There was a huge showing of NPLers (National Puzzle Leaguers, not known as Nipples, but really, these bad acronyms have GOT to stop!). They all knew each other from many puzzle gatherings, northern tournaments, etc. and made quite the plea to join. One of their group, John Suarez, led a huge, fun, group game while folks were waiting for the final results.

Here's the thing … Elissa Grossman was amazing. Funny, smart, self-deprecating and she managed to keep things running PLUS gave us lunch! These mini-tourneys are great. The three or four I've taken part in have all been for fantastic charities involving literacy, libraries, kids, etc. Somehow she managed to only charge $25 (that went to a terrific cause) and yet every competitor got a Dell book, an unpublished puzzle by Merl Reagle, who had tried to do one of these tourneys in the early '80s (!), laminated name tags, mechanical pencils, and did I mention, a free lunch!?!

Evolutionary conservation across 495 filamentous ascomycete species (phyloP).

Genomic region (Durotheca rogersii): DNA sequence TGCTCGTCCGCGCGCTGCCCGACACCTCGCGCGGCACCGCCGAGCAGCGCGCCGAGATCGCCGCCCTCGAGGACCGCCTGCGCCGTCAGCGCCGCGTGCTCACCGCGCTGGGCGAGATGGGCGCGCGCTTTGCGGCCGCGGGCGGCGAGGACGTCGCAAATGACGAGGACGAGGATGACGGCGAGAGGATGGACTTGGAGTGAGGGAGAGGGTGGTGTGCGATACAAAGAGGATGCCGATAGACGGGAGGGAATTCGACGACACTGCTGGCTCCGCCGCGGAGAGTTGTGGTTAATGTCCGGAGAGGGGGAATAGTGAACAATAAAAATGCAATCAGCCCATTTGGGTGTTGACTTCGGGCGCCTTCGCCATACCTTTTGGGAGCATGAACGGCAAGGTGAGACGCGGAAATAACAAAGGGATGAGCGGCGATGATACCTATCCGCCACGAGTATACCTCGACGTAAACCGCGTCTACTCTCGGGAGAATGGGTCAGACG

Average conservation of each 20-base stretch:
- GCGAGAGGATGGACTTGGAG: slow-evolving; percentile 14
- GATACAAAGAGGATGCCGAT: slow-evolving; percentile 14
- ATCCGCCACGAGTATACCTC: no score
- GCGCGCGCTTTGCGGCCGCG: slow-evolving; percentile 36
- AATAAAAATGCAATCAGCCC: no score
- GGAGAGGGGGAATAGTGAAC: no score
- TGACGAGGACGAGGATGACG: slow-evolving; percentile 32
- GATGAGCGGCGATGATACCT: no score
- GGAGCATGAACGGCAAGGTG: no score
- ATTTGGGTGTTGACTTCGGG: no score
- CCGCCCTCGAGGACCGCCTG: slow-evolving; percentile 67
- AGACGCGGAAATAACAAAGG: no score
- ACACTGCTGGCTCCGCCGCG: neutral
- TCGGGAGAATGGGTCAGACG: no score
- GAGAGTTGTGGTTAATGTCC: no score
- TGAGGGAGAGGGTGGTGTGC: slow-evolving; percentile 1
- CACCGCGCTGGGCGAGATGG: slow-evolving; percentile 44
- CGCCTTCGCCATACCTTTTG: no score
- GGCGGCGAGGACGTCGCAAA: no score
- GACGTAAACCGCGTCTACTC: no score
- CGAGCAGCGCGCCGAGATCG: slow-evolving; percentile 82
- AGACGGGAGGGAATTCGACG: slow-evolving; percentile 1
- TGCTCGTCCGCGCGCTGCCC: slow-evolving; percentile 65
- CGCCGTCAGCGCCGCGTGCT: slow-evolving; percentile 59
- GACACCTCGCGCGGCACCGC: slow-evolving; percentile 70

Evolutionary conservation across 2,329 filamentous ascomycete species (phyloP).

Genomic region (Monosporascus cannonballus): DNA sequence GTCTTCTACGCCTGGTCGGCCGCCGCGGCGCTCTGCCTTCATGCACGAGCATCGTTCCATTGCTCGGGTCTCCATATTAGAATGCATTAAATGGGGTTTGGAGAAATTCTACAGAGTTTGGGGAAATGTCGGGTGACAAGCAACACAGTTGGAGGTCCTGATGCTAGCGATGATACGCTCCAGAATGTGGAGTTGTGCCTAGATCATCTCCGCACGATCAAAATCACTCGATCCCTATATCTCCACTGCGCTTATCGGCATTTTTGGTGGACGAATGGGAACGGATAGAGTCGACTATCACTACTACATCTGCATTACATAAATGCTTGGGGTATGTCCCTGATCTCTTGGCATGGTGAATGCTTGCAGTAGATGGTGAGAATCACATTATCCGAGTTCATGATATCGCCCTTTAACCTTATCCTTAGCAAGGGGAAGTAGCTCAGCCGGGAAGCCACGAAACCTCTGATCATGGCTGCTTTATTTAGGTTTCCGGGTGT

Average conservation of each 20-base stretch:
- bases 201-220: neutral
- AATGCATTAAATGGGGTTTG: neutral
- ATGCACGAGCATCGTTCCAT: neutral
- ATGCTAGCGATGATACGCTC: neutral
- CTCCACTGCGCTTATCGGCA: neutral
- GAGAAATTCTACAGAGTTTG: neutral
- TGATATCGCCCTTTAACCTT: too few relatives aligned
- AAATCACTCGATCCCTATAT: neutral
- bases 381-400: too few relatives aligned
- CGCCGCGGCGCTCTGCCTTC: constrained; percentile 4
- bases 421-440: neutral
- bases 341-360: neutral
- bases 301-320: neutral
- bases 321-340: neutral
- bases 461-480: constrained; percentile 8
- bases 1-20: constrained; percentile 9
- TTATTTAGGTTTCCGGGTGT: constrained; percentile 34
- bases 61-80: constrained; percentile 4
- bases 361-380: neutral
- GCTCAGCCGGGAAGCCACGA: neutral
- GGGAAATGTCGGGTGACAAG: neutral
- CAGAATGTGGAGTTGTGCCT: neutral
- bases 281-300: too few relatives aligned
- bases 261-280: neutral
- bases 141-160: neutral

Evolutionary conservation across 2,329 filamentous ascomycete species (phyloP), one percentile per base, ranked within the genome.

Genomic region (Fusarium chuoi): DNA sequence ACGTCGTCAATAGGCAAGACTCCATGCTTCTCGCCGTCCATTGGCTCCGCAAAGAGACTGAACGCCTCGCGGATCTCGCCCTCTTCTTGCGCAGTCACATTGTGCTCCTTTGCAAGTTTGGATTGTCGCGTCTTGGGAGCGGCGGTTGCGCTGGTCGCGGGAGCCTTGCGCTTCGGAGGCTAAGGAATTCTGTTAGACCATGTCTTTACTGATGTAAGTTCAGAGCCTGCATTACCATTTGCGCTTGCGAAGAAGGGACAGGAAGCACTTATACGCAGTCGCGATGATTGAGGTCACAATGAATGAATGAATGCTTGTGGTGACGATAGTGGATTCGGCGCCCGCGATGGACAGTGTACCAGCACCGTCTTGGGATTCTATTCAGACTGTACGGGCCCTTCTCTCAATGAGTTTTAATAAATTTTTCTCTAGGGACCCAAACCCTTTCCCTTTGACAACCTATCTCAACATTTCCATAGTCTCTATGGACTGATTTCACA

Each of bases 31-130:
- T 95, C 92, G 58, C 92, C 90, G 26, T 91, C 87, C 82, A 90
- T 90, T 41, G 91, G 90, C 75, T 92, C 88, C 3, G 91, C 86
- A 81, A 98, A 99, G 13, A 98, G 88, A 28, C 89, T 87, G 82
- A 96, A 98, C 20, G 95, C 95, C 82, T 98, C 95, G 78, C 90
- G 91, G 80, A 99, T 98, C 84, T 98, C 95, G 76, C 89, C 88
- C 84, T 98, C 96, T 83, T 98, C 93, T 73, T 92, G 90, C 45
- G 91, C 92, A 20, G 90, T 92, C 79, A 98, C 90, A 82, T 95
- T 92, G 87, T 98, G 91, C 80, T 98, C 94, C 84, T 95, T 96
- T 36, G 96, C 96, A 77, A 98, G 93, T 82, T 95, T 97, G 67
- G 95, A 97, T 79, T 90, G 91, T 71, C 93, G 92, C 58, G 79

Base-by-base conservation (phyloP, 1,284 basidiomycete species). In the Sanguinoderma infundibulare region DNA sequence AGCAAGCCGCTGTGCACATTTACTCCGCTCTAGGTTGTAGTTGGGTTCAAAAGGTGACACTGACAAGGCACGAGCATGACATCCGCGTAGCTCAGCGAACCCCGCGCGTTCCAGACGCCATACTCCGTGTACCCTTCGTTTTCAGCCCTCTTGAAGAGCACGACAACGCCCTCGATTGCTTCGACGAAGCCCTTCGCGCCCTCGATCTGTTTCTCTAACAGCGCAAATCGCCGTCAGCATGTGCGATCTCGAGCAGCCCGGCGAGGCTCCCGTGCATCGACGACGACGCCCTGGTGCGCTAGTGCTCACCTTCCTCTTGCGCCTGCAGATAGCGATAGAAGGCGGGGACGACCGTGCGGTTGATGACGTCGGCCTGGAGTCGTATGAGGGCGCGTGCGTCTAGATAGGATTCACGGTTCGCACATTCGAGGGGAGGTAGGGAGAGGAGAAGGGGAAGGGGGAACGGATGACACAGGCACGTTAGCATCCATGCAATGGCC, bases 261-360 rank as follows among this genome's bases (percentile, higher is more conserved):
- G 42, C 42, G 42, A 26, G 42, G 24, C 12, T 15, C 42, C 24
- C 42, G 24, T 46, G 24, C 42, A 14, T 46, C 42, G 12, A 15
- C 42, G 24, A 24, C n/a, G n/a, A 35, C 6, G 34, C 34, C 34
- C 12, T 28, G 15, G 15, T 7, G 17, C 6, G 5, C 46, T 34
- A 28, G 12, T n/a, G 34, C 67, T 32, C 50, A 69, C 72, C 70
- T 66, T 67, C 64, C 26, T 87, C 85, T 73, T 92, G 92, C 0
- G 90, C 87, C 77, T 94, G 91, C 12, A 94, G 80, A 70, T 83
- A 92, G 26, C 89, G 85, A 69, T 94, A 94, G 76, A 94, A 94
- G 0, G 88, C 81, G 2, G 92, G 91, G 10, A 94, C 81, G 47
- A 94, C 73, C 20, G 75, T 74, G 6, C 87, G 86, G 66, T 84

Because Elissa is a professor at the business school, the room was donated … so it was in a tiered lecture room, and memories of college came flooding back. It was freaky to feel so much older than the professor. I've gotten used to be older than cops and even doctors, but business school professors … damn!

We got off to a late start since folks signed up at the last moment. All told, there were about 100 folks, 50 in the regular division, 25 in the "Experts" (which was really just anyone who had ever done one of these things), and lots of volunteers. But Elissa kept us apprised, and if she ever decides to become a stand-up, she'll do well. Her students must love her!

The rest of the setup was like the Brooklyn tournament. The puzzles were from this week's New York Times. I bummed halfway through when I realized the first was by Joe Krozel, whose wavelength I've never been on. PLUS I made the rookie error of not checking crosses, and put -INE for "Chlor- suffix" instead of -IDE … making NECI instead of DECI. ☹

The drag is ONE error costs about 200 points once you've subtracted the 150-point bonus for a perfect puzzle, the 20 points less for two wrong words, AND the 25-point penalty for getting something wrong. OUCH! And this was my only error in the entire tournament!